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Preparing Students to Vote in the Midterm Elections

By Cecilia M. Orphan, National Manager, American Democracy Project

Many university representatives are engaged in activities to prepare students to vote in the midterm elections. The midterm elections are scheduled for November 2nd, 2010. As is well know, it is very difficult to get students to the polls for state and local elections. A recent CIRCLE report found that only 15% of citizens age 18-29 voted in the recent special election for Massachusetts Senator. According to CIRCLE, “turnout in the 2009 Virginia and New Jersey Gubernatorial races was [also] poor (17% and 19%, respectively).” (Click here to read full CIRCLE report.)

What many students don’t recognize is that local and state elections often have more impact on their lives than federal elections. Students came out in large numbers for the 2008 presidential election, with almost 53% of 18-29 voting. This represented an 11% increase from the 2000 presidential election and speaks to the hard work taking place on ADP campuses to get students to the polls.

Tell me about your work. Currently I am soliciting stories from innovative campuses that are doing creative and interesting things to get students to the polls for the midterm elections. I would like to know what you are planning to do. I am going to write a blog post to showcase your efforts.  I will also create a webpage on the ADP website with a list of these activities. This is an opportunity to share the important work that you’re doing.

If you’d some ideas about how to engage students in and educate them about the midterm elections, consider purchasing a copy of the American Democracy Project’s Electoral Voices: Engaging College Students in Elections monograph on the AASCU book store website.

2 Comments Post a comment
  1. Hi Cecilia,

    We met briefly at the last ADP mtg in Providence in June. FYI, I’m running a student voter education and turnout campaign called “Project 10” here at Stetson for this year’s mid-term election. Below is info I sent local journalists about the project just yesterday. Feel free to call or email me with any questions.

    Paul Lachelier

    This semester, I’m teaching a course titled “Community Organizing for Social Change” through which 15 Stetson students and I are running an unusual get-out-the-vote campaign for this year’s election called “Project 10.” Project 10 is partly a field experiment testing whether one-on-one contact methods raise student turnout, partly a survey measuring whether we can improve student voter knowledge, partly a method for teaching students community organizing (i.e., how to move people to action, and make history/social change), and partly a component of a larger effort to put Stetson students on the political map in what is, arguably, the most important place in the world, politically (see the op-ed below for more on this argument).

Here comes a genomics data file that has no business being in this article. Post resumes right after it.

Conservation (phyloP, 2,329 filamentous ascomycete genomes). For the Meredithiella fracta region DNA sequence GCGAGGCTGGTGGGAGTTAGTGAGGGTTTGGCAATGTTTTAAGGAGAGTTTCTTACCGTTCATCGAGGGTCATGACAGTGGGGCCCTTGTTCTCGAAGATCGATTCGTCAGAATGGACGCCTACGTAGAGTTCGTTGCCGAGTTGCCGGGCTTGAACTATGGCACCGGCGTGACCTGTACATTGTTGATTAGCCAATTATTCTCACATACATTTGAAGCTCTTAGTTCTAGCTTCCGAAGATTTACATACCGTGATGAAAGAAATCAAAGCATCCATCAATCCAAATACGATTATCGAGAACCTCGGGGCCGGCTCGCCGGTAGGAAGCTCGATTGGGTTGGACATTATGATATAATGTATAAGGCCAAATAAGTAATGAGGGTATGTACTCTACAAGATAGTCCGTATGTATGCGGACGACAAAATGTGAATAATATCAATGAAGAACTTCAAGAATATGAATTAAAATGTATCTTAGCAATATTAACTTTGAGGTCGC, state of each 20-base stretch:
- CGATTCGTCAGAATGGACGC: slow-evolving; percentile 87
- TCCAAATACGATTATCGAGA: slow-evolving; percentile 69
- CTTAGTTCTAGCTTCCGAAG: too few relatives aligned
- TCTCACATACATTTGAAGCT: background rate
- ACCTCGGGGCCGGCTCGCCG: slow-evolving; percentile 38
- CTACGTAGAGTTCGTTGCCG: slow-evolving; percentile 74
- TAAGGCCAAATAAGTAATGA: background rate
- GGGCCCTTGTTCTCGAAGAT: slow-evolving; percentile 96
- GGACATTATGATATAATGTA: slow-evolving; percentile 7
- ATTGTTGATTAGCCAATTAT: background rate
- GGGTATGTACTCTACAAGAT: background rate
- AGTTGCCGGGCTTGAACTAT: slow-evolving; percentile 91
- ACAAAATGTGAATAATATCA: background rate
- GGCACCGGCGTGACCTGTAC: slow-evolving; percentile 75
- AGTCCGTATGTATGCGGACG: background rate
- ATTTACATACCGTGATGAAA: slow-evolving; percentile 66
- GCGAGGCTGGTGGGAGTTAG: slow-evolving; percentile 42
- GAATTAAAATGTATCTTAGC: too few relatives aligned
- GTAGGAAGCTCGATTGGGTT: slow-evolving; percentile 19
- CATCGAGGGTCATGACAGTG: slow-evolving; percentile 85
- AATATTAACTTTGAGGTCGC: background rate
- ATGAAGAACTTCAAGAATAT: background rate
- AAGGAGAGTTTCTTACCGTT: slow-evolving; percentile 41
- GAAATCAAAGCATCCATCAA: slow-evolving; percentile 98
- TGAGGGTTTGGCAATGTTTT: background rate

Here are some of the wider significances of Project 10:

    1) In political and academic circles, there is considerable concern about young Americans’ political disengagement. Young Americans may well be more civic than their predecessors, but they are less political. This makes what universities do to nurture political citizenship among young Americans vitally important to the future of American democracy.

    2) Project 10 is part of a recent academic trend to use social science method (experimental method) to measure the actual effectiveness of different voter turnout methods. Such research has direct significance for issue and candidate campaigns, which have traditionally relied on guesswork based on experience rather than proven science in deciding what methods to use to get out the vote.

    3) Locally, Project 10 — which is focused on this year’s mid-term election (the ’10’ is for 2010) is part of a longer-term effort I’m spearheading to put Stetson students on the political map by getting more of them to vote, and to vote on campus rather than back home so as to strengthen their collective voice. The ultimate goal is to make Stetson a national model for nurturing political citizenship among college students, and young Americans more generally.

    You can find out more about Project 10, and the course through which I’m running Project 10, at our developing website/wiki:

    Paul Lachelier
    Assistant Professor
    215 Davis Hall
    Dept. of Sociology & Anthropology
    Stetson University
    Cell: 617-905-5353


    October 7, 2010

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  1. Making Sure Student Voices are Heard in the Midterm Elections: What ADP Campuses are Doing «

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